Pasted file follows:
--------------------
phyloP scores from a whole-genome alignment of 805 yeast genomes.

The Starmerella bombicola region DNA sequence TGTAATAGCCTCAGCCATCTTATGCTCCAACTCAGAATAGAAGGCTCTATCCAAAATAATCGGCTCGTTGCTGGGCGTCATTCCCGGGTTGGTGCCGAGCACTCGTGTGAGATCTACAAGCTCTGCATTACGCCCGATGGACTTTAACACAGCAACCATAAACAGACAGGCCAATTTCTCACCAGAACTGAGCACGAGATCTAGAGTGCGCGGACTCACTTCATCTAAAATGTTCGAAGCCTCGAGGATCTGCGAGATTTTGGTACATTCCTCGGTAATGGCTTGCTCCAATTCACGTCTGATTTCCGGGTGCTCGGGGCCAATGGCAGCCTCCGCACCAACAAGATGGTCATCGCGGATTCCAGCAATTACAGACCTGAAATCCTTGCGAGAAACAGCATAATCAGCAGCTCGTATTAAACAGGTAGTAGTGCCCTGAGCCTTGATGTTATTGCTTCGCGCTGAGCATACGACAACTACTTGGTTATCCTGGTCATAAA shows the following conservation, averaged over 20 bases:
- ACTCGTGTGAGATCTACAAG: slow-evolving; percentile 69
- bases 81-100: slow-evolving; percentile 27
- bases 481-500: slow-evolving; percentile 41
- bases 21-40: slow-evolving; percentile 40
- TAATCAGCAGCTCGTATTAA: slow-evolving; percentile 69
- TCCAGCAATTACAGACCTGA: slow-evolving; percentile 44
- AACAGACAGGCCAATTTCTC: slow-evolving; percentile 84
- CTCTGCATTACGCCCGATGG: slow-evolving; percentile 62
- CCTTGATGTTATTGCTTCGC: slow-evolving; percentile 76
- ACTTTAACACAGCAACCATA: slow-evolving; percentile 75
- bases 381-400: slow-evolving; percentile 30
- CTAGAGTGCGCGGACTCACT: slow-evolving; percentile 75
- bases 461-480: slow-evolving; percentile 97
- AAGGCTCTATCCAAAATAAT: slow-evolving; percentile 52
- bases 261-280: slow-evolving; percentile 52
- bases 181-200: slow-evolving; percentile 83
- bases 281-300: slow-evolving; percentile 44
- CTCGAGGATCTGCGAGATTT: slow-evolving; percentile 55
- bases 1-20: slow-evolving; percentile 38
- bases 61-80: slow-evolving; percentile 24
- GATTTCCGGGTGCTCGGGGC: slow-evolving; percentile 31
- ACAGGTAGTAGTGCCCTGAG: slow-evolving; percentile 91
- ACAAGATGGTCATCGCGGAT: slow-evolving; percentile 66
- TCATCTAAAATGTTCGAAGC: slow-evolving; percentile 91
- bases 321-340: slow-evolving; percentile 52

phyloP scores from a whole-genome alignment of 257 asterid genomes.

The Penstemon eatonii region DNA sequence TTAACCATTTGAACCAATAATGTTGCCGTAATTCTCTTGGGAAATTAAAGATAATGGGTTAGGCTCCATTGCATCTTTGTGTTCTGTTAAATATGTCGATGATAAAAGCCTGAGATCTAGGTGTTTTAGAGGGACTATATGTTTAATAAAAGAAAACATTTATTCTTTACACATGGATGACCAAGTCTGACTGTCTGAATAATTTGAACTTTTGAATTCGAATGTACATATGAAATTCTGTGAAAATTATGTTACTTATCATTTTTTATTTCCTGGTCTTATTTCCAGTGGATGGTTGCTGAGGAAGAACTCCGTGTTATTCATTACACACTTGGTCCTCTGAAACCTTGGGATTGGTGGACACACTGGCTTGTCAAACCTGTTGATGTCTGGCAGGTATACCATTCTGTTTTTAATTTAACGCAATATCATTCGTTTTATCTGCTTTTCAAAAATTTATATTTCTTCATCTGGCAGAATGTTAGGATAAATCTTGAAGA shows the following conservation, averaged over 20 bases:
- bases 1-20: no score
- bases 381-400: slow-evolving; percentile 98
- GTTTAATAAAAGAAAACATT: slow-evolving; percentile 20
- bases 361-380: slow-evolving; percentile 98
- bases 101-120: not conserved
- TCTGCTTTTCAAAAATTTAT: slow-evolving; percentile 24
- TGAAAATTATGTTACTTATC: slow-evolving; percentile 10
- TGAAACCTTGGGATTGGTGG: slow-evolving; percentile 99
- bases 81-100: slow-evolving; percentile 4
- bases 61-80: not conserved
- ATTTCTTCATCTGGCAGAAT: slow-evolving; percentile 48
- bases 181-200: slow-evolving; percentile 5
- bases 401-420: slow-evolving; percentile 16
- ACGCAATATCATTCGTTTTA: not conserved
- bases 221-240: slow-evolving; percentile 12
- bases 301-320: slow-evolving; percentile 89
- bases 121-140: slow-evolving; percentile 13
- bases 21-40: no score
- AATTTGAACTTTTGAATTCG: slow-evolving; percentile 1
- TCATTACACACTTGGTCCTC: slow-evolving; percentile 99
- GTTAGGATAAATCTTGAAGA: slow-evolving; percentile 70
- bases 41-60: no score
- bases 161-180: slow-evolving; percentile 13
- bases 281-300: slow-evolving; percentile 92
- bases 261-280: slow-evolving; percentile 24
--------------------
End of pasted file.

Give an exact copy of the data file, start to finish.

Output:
phyloP scores from a whole-genome alignment of 805 yeast genomes.

The Starmerella bombicola region DNA sequence TGTAATAGCCTCAGCCATCTTATGCTCCAACTCAGAATAGAAGGCTCTATCCAAAATAATCGGCTCGTTGCTGGGCGTCATTCCCGGGTTGGTGCCGAGCACTCGTGTGAGATCTACAAGCTCTGCATTACGCCCGATGGACTTTAACACAGCAACCATAAACAGACAGGCCAATTTCTCACCAGAACTGAGCACGAGATCTAGAGTGCGCGGACTCACTTCATCTAAAATGTTCGAAGCCTCGAGGATCTGCGAGATTTTGGTACATTCCTCGGTAATGGCTTGCTCCAATTCACGTCTGATTTCCGGGTGCTCGGGGCCAATGGCAGCCTCCGCACCAACAAGATGGTCATCGCGGATTCCAGCAATTACAGACCTGAAATCCTTGCGAGAAACAGCATAATCAGCAGCTCGTATTAAACAGGTAGTAGTGCCCTGAGCCTTGATGTTATTGCTTCGCGCTGAGCATACGACAACTACTTGGTTATCCTGGTCATAAA shows the following conservation, averaged over 20 bases:
- ACTCGTGTGAGATCTACAAG: slow-evolving; percentile 69
- bases 81-100: slow-evolving; percentile 27
- bases 481-500: slow-evolving; percentile 41
- bases 21-40: slow-evolving; percentile 40
- TAATCAGCAGCTCGTATTAA: slow-evolving; percentile 69
- TCCAGCAATTACAGACCTGA: slow-evolving; percentile 44
- AACAGACAGGCCAATTTCTC: slow-evolving; percentile 84
- CTCTGCATTACGCCCGATGG: slow-evolving; percentile 62
- CCTTGATGTTATTGCTTCGC: slow-evolving; percentile 76
- ACTTTAACACAGCAACCATA: slow-evolving; percentile 75
- bases 381-400: slow-evolving; percentile 30
- CTAGAGTGCGCGGACTCACT: slow-evolving; percentile 75
- bases 461-480: slow-evolving; percentile 97
- AAGGCTCTATCCAAAATAAT: slow-evolving; percentile 52
- bases 261-280: slow-evolving; percentile 52
- bases 181-200: slow-evolving; percentile 83
- bases 281-300: slow-evolving; percentile 44
- CTCGAGGATCTGCGAGATTT: slow-evolving; percentile 55
- bases 1-20: slow-evolving; percentile 38
- bases 61-80: slow-evolving; percentile 24
- GATTTCCGGGTGCTCGGGGC: slow-evolving; percentile 31
- ACAGGTAGTAGTGCCCTGAG: slow-evolving; percentile 91
- ACAAGATGGTCATCGCGGAT: slow-evolving; percentile 66
- TCATCTAAAATGTTCGAAGC: slow-evolving; percentile 91
- bases 321-340: slow-evolving; percentile 52

phyloP scores from a whole-genome alignment of 257 asterid genomes.

The Penstemon eatonii region DNA sequence TTAACCATTTGAACCAATAATGTTGCCGTAATTCTCTTGGGAAATTAAAGATAATGGGTTAGGCTCCATTGCATCTTTGTGTTCTGTTAAATATGTCGATGATAAAAGCCTGAGATCTAGGTGTTTTAGAGGGACTATATGTTTAATAAAAGAAAACATTTATTCTTTACACATGGATGACCAAGTCTGACTGTCTGAATAATTTGAACTTTTGAATTCGAATGTACATATGAAATTCTGTGAAAATTATGTTACTTATCATTTTTTATTTCCTGGTCTTATTTCCAGTGGATGGTTGCTGAGGAAGAACTCCGTGTTATTCATTACACACTTGGTCCTCTGAAACCTTGGGATTGGTGGACACACTGGCTTGTCAAACCTGTTGATGTCTGGCAGGTATACCATTCTGTTTTTAATTTAACGCAATATCATTCGTTTTATCTGCTTTTCAAAAATTTATATTTCTTCATCTGGCAGAATGTTAGGATAAATCTTGAAGA shows the following conservation, averaged over 20 bases:
- bases 1-20: no score
- bases 381-400: slow-evolving; percentile 98
- GTTTAATAAAAGAAAACATT: slow-evolving; percentile 20
- bases 361-380: slow-evolving; percentile 98
- bases 101-120: not conserved
- TCTGCTTTTCAAAAATTTAT: slow-evolving; percentile 24
- TGAAAATTATGTTACTTATC: slow-evolving; percentile 10
- TGAAACCTTGGGATTGGTGG: slow-evolving; percentile 99
- bases 81-100: slow-evolving; percentile 4
- bases 61-80: not conserved
- ATTTCTTCATCTGGCAGAAT: slow-evolving; percentile 48
- bases 181-200: slow-evolving; percentile 5
- bases 401-420: slow-evolving; percentile 16
- ACGCAATATCATTCGTTTTA: not conserved
- bases 221-240: slow-evolving; percentile 12
- bases 301-320: slow-evolving; percentile 89
- bases 121-140: slow-evolving; percentile 13
- bases 21-40: no score
- AATTTGAACTTTTGAATTCG: slow-evolving; percentile 1
- TCATTACACACTTGGTCCTC: slow-evolving; percentile 99
- GTTAGGATAAATCTTGAAGA: slow-evolving; percentile 70
- bases 41-60: no score
- bases 161-180: slow-evolving; percentile 13
- bases 281-300: slow-evolving; percentile 92
- bases 261-280: slow-evolving; percentile 24